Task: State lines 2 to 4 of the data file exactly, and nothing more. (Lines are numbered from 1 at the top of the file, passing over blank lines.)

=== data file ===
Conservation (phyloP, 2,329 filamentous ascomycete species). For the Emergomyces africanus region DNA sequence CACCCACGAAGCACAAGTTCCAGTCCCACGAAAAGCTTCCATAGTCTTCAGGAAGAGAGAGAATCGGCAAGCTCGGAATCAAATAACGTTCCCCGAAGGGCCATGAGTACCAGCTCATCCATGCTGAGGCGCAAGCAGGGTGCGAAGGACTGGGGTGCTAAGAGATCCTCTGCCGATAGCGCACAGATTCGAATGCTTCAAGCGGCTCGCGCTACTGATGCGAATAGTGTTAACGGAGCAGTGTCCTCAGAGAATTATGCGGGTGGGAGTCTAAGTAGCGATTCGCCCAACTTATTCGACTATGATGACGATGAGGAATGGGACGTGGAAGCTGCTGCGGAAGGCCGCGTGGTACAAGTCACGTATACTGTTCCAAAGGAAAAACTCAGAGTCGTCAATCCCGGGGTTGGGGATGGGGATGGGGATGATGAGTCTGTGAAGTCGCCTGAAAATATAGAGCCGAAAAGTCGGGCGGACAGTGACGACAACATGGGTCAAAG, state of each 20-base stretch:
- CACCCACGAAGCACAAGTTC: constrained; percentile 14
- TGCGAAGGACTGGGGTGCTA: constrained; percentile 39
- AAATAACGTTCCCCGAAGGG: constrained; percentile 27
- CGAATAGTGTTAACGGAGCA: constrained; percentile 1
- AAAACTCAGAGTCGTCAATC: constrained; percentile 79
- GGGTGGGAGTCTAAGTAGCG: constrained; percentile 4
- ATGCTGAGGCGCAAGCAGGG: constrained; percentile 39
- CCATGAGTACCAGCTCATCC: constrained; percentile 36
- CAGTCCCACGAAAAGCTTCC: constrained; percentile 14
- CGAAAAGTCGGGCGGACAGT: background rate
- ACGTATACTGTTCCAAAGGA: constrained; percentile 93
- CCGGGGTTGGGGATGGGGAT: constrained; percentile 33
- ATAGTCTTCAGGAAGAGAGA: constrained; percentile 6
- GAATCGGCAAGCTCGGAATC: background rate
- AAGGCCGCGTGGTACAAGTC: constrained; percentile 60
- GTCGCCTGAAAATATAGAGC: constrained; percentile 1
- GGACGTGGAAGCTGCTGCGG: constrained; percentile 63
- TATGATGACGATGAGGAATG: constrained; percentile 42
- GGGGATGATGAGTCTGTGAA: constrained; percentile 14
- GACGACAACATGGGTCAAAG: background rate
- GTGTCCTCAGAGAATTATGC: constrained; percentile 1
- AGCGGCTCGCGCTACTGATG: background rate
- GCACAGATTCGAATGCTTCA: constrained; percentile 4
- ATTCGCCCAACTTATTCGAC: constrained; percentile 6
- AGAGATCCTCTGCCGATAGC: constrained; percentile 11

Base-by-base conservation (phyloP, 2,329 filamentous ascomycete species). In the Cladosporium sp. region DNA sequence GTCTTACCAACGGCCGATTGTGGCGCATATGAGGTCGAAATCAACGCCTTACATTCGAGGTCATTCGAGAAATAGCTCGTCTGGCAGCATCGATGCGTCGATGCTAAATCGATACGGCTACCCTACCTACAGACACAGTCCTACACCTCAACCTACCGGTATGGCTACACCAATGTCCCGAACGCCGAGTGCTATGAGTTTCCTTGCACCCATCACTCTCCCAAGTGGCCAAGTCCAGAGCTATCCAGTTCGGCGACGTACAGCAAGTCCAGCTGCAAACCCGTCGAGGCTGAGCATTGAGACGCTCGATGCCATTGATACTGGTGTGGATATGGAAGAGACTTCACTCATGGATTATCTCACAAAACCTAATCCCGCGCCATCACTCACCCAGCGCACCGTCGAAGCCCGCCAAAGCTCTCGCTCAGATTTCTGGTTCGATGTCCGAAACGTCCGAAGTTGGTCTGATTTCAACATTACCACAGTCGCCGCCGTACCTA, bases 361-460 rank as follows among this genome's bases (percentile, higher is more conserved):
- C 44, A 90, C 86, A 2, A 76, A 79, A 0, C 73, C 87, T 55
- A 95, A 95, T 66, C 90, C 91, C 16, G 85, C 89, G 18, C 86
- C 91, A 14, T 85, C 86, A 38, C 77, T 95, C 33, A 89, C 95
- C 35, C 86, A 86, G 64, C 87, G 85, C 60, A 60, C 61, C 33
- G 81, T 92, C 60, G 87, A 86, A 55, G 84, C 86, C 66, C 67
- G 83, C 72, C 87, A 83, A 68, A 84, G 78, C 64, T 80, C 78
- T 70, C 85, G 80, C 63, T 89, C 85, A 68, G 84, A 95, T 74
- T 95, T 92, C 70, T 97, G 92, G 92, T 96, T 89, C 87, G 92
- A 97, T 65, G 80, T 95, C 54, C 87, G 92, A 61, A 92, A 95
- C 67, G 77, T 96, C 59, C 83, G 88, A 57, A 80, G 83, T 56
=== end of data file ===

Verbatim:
- CACCCACGAAGCACAAGTTC: constrained; percentile 14
- TGCGAAGGACTGGGGTGCTA: constrained; percentile 39
- AAATAACGTTCCCCGAAGGG: constrained; percentile 27